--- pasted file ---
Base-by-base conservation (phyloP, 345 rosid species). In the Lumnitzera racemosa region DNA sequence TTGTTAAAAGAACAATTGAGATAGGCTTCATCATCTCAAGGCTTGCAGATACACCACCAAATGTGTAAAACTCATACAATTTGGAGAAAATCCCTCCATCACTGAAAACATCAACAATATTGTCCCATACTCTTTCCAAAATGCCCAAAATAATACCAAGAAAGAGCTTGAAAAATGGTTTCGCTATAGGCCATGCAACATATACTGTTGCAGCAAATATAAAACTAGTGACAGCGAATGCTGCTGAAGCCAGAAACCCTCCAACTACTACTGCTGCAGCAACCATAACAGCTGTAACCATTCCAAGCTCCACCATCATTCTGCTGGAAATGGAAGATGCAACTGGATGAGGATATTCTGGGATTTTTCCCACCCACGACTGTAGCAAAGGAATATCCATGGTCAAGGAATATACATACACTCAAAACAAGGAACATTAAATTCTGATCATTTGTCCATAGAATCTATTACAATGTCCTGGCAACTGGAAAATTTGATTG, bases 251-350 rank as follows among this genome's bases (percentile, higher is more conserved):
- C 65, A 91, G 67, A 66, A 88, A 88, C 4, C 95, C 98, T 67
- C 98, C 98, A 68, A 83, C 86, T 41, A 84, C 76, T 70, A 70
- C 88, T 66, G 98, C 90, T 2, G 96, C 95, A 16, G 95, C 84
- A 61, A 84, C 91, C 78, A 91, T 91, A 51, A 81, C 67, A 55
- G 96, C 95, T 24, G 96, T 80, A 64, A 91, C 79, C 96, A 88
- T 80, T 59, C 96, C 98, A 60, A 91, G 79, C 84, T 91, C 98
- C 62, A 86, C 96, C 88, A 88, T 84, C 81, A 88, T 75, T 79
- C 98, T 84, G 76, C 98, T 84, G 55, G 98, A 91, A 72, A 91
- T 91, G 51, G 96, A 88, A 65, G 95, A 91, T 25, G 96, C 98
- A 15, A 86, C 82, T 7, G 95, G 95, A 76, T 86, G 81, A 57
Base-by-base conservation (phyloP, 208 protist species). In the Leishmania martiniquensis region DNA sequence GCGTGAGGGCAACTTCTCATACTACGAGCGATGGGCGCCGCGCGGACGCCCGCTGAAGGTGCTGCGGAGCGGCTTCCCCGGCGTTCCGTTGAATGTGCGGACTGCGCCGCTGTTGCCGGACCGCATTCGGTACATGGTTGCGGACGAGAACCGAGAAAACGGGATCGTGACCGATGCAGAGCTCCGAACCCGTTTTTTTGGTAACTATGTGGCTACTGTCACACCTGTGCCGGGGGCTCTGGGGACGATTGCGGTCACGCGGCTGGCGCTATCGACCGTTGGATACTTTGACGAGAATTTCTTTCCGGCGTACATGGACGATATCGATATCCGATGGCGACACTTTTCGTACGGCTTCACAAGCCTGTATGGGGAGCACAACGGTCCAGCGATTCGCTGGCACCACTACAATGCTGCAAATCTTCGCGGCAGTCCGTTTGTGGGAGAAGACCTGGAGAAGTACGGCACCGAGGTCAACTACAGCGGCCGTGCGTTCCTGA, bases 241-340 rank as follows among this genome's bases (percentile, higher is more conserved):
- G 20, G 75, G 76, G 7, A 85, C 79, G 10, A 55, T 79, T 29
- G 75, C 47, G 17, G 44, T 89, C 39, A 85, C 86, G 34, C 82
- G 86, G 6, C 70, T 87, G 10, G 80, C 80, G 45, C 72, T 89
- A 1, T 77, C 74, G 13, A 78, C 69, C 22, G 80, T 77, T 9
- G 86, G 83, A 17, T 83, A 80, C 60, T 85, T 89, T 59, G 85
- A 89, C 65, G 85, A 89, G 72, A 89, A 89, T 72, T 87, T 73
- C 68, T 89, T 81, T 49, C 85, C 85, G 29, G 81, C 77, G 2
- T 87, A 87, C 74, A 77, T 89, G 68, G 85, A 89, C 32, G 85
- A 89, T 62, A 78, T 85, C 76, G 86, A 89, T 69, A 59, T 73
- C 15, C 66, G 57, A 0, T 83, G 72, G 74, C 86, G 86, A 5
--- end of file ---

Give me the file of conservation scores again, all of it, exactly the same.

Base-by-base conservation (phyloP, 345 rosid species). In the Lumnitzera racemosa region DNA sequence TTGTTAAAAGAACAATTGAGATAGGCTTCATCATCTCAAGGCTTGCAGATACACCACCAAATGTGTAAAACTCATACAATTTGGAGAAAATCCCTCCATCACTGAAAACATCAACAATATTGTCCCATACTCTTTCCAAAATGCCCAAAATAATACCAAGAAAGAGCTTGAAAAATGGTTTCGCTATAGGCCATGCAACATATACTGTTGCAGCAAATATAAAACTAGTGACAGCGAATGCTGCTGAAGCCAGAAACCCTCCAACTACTACTGCTGCAGCAACCATAACAGCTGTAACCATTCCAAGCTCCACCATCATTCTGCTGGAAATGGAAGATGCAACTGGATGAGGATATTCTGGGATTTTTCCCACCCACGACTGTAGCAAAGGAATATCCATGGTCAAGGAATATACATACACTCAAAACAAGGAACATTAAATTCTGATCATTTGTCCATAGAATCTATTACAATGTCCTGGCAACTGGAAAATTTGATTG, bases 251-350 rank as follows among this genome's bases (percentile, higher is more conserved):
- C 65, A 91, G 67, A 66, A 88, A 88, C 4, C 95, C 98, T 67
- C 98, C 98, A 68, A 83, C 86, T 41, A 84, C 76, T 70, A 70
- C 88, T 66, G 98, C 90, T 2, G 96, C 95, A 16, G 95, C 84
- A 61, A 84, C 91, C 78, A 91, T 91, A 51, A 81, C 67, A 55
- G 96, C 95, T 24, G 96, T 80, A 64, A 91, C 79, C 96, A 88
- T 80, T 59, C 96, C 98, A 60, A 91, G 79, C 84, T 91, C 98
- C 62, A 86, C 96, C 88, A 88, T 84, C 81, A 88, T 75, T 79
- C 98, T 84, G 76, C 98, T 84, G 55, G 98, A 91, A 72, A 91
- T 91, G 51, G 96, A 88, A 65, G 95, A 91, T 25, G 96, C 98
- A 15, A 86, C 82, T 7, G 95, G 95, A 76, T 86, G 81, A 57
Base-by-base conservation (phyloP, 208 protist species). In the Leishmania martiniquensis region DNA sequence GCGTGAGGGCAACTTCTCATACTACGAGCGATGGGCGCCGCGCGGACGCCCGCTGAAGGTGCTGCGGAGCGGCTTCCCCGGCGTTCCGTTGAATGTGCGGACTGCGCCGCTGTTGCCGGACCGCATTCGGTACATGGTTGCGGACGAGAACCGAGAAAACGGGATCGTGACCGATGCAGAGCTCCGAACCCGTTTTTTTGGTAACTATGTGGCTACTGTCACACCTGTGCCGGGGGCTCTGGGGACGATTGCGGTCACGCGGCTGGCGCTATCGACCGTTGGATACTTTGACGAGAATTTCTTTCCGGCGTACATGGACGATATCGATATCCGATGGCGACACTTTTCGTACGGCTTCACAAGCCTGTATGGGGAGCACAACGGTCCAGCGATTCGCTGGCACCACTACAATGCTGCAAATCTTCGCGGCAGTCCGTTTGTGGGAGAAGACCTGGAGAAGTACGGCACCGAGGTCAACTACAGCGGCCGTGCGTTCCTGA, bases 241-340 rank as follows among this genome's bases (percentile, higher is more conserved):
- G 20, G 75, G 76, G 7, A 85, C 79, G 10, A 55, T 79, T 29
- G 75, C 47, G 17, G 44, T 89, C 39, A 85, C 86, G 34, C 82
- G 86, G 6, C 70, T 87, G 10, G 80, C 80, G 45, C 72, T 89
- A 1, T 77, C 74, G 13, A 78, C 69, C 22, G 80, T 77, T 9
- G 86, G 83, A 17, T 83, A 80, C 60, T 85, T 89, T 59, G 85
- A 89, C 65, G 85, A 89, G 72, A 89, A 89, T 72, T 87, T 73
- C 68, T 89, T 81, T 49, C 85, C 85, G 29, G 81, C 77, G 2
- T 87, A 87, C 74, A 77, T 89, G 68, G 85, A 89, C 32, G 85
- A 89, T 62, A 78, T 85, C 76, G 86, A 89, T 69, A 59, T 73
- C 15, C 66, G 57, A 0, T 83, G 72, G 74, C 86, G 86, A 5